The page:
The materials of the capsule walls 16, 18, 24, 26 and 30 are environment-induced in the following manner: the capsule wall 16 of the outer capsule 12 breaks down under heat, more precisely at a temperature above 40° C. The capsule walls 24, 26 and 30 of the middle capsules 20 and 22 and the inner capsules 28 respectively break down under the influence of the active agent mixture AB, i.e. the epoxy resin/hollow microsphere mixture. The capsule walls 18 of the inner capsules 14 burst under mechanical load, i.e. under pressure or deformation for instance.

The mode of operation of the microcapsule system 10 illustrated in FIGS. 4 to 9 will now be described with reference to the example of application illustrated in FIG. 10.

First of all, the outer microcapsules 12 of the microcapsule system 10 are applied with a binder layer 32 to an appropriate surface 34 of a workpiece 36. The microcapsules 12 are then covered by a soft, impact-repellent film 38. In this state, the workpiece may be stored with the microcapsule system 10 for a relatively long period, without the adhesive layer becoming active and without breakdown of the individual components from which the adhesive layer is made.

To activate the adhesive layer, i.e. to trigger the release sequence of the active agents A, B, C and D contained in the microcapsules 12, 16, 20, 22 and 28, the film 38 is peeled off, as indicated in FIG. 10 by the arrow 40. The workpiece 36 with the layer consisting of the microcapsule system 10 is then pressed against the wall to which it is to be adhered. In this way, the capsule walls 18 of the inner capsules 14 containing the epoxy resin A are deformed, thereby bursting and releasing the epoxy resin A. In this way, the hollow microspheres B and the epoxy resin A mix together inside the middle capsules 20. This is illustrated in FIG. 5.

Since the capsule walls 24 of the middle capsules 20 are unstable with regard the epoxy resin A, these also burst, such that the mixture of hollow microspheres B and epoxy resin A reach the interior of the outer capsule 12 (c.f. FIG. 6).

The capsule wall 26 of the middle capsule 22 then also comes into contact with the epoxy resin A, thereby disintegrating and, in addition to the hollow microsphere/epoxy resin mixture AB, the curing accelerator D and the capsules 28 containing the curing agent C also spread out inside the-outer capsules 12 (c.f FIG. 7).

Since, however, the capsule wall 30 thereof is likewise unstable with regard to the hollow microsphere/epoxy resin mixture AB, said wall disintegrates, such that finally the four substances hollow microspheres B, epoxy resin A, curing agent C and curing accelerator D are present inside the outer capsule 12 in a mixed state (c.f FIG. 8).

In the case of the selection of components under consideration, this causes an exothermic reaction, which leads to an increase in temperature, which opens the capsule wall 16 of the outer capsules 12, such that the now ready-mixed multi-component epoxy resin adhesive is present in the form of a reacting and setting continuous adhesive layer (c.f FIG. 9).

A microcapsule system 10 constituted in this way may thus produce a high-strength multi-component adhesive, the individual components of which are initially separate from one another and may therefore be stored for a relatively long period. Through the simple application of pressure, the release sequence of the microcapsule system 10 is triggered, whereby the individual components of the multi-component adhesive are mixed together and the adhesive is activated.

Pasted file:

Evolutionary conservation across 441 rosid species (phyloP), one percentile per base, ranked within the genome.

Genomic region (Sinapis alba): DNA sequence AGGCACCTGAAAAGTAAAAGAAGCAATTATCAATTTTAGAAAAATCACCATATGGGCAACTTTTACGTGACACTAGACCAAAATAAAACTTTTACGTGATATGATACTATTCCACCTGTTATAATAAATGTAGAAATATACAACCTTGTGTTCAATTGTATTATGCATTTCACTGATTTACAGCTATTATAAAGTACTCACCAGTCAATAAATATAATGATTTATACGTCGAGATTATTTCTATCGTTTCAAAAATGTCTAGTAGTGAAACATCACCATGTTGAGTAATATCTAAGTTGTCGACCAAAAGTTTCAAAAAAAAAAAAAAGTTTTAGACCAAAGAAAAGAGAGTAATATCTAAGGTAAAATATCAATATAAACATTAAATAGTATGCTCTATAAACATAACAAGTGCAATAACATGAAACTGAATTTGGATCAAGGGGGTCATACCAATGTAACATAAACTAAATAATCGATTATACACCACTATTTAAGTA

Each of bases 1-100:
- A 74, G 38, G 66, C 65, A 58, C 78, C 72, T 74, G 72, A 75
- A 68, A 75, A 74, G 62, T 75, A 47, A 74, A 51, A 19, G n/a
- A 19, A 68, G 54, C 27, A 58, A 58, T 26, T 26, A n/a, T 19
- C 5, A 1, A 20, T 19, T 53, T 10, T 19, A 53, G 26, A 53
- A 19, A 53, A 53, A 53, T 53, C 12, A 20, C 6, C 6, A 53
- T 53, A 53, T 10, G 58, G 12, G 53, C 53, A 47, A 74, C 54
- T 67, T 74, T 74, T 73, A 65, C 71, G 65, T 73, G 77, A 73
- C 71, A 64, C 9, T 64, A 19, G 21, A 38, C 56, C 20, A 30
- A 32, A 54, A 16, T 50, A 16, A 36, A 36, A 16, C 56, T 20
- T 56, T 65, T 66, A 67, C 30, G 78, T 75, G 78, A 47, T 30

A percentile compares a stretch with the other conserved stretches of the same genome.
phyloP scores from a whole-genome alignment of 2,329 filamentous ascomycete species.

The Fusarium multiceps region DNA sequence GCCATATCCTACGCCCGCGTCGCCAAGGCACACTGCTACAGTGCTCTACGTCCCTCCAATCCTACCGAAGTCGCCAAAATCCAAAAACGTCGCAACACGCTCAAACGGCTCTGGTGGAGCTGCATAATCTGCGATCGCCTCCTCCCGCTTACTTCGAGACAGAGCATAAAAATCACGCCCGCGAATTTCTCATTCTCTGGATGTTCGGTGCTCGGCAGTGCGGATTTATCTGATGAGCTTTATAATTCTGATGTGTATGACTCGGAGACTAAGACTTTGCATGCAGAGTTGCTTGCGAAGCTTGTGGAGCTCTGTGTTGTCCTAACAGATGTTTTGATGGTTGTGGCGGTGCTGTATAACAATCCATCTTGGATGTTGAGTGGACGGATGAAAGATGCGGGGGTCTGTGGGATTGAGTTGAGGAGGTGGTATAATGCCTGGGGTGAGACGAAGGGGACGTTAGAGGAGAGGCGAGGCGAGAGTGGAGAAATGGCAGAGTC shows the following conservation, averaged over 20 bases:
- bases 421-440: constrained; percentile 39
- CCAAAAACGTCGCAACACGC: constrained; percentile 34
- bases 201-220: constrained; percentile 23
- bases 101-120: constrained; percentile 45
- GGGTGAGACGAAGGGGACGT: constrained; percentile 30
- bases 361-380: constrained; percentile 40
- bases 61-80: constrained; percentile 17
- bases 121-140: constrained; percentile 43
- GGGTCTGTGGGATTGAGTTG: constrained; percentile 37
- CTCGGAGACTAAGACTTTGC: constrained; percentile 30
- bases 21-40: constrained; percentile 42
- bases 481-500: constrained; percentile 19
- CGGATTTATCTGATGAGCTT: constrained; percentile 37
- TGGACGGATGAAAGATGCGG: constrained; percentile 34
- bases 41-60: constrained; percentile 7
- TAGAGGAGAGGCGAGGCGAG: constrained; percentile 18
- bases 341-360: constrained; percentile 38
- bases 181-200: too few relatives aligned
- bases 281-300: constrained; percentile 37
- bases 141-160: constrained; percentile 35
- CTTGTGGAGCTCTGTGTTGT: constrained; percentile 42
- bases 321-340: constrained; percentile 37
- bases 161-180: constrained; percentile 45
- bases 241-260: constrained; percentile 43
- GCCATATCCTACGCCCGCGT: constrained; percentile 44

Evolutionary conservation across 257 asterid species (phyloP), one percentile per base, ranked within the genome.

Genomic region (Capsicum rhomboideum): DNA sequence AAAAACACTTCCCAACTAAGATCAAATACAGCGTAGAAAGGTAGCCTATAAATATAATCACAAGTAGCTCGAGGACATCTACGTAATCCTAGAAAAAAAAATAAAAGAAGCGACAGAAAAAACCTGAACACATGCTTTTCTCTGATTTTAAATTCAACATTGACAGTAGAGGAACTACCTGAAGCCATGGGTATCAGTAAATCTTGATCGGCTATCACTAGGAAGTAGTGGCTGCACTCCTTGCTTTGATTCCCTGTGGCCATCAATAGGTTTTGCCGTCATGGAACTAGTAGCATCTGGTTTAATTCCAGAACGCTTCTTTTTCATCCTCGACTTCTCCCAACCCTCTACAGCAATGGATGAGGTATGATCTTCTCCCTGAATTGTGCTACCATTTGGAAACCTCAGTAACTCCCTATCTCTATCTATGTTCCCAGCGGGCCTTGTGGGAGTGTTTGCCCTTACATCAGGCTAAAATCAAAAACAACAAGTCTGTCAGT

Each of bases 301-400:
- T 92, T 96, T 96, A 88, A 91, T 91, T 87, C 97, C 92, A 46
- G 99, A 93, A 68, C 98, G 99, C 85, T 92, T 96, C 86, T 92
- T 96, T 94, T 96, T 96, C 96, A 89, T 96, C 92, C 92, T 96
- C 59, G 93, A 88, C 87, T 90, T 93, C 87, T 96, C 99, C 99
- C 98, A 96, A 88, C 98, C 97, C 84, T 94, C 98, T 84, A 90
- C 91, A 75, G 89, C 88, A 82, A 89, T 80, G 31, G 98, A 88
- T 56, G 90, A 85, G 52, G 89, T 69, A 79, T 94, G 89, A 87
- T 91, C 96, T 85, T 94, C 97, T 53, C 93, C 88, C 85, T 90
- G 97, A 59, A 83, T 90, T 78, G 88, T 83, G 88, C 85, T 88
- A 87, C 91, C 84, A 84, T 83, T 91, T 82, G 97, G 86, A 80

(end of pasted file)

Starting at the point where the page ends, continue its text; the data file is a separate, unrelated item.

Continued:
The present multi-layer microencapsulation may naturally also be used in other sectors, for example for the sequential release of aromatic substances, drugs, lubricants or even fertilizers or pesticides.

Mention is made above of capsule walls bursting in response to environmental factors. It goes without saying that more gentle, incomplete opening of the capsules is feasible. All that is important is that the permeability of a capsule wall with regard to the capsule contents changes through the action of an environmental parameter.

Patent Citations
Cited PatentFiling datePublication dateApplicantTitle
US5026559 *Apr 3, 1989Jun 25, 1991Kinaform Technology, Inc.Sustained-release pharmaceutical preparation
US5422120 *Jun 16, 1993Jun 6, 1995Depotech CorporationTwo substances encapsulated in separaqte chambers
US5545423 *Mar 6, 1995Aug 13, 1996Vivorx, Inc.Cytoprotective, biocompatible, retrievable macrocapsule containment systems for biologically active materials
US6495161 *Mar 9, 1999Dec 17, 2002Vivorx, Inc.Capsules containing such as islet of langerhans, hepatocytes, lymphocytes used for drugs or medical diagnosis, having strength, permeability, porosity and time release
DE4000920A1Jan 15, 1990Jul 18, 1991Gerold TebbeImpregnated material - has microcapsules for contg. substance supported at material surfaces
Non-Patent Citations
Reference
1 *Hanson, GR. Analgesic, Antipyretic and Anti-inflammatory Drugs Remington: the Science and Practice of Pharmacy Chapter 72, p. 1211 1995.
Referenced by
Citing PatentFiling datePublication dateApplicantTitle
US8701879 *Jan 14, 2010Apr 22, 2014GM Global Technology Operations LLCFrangible capsule-in-capsule chemical delivery systems and methods of fabrication
US20110062036 *Jan 14, 2010Mar 17, 2011Gm Global Technology Operations, Inc.Frangible capsule-in-capsule chemical delivery systems and methods of fabrication
Classifications
U.S. Classification424/451, 424/458
International ClassificationA61K8/11, B01J13/20, A61K8/02, A61K9/54, A61Q19/00, A61Q13/00, A61Q15/00
Cooperative ClassificationA61K8/0208, B01J13/20, A61Q15/00, A61K2800/412, A61K8/11, A61Q13/00, A61Q19/00
European ClassificationA61K8/11, A61Q13/00, A61Q19/00, A61K8/02C, B01J13/20, A61Q15/00
Legal Events
DateCodeEventDescription
May 15, 2012FPExpired due to failure to pay maintenance fee
Effective date: 20120323
Mar 23, 2012LAPSLapse for failure to pay maintenance fees
Nov 7, 2011REMIMaintenance fee reminder mailed
Feb 27, 2008SULPSurcharge for late payment
Feb 27, 2008FPAYFee payment
Year of fee payment: 4
Oct 1, 2007REMIMaintenance fee reminder mailed
Feb 16, 2001ASAssignment
Owner name: DEOTEXIS INC., NEW YORK
Free format text: ASSIGNMENT OF ASSIGNORS INTEREST;ASSIGNOR:TEBBE, GEROLD;REEL/FRAME:011528/0616
Effective date: 20001111
Owner name: DEOTEXIS INC. 885 THIRD AVENUE, SUITE 2900NEW YORK
Free format text: ASSIGNMENT OF ASSIGNORS INTEREST;ASSIGNOR:TEBBE, GEROLD /AR;REEL/FRAME:011528/0616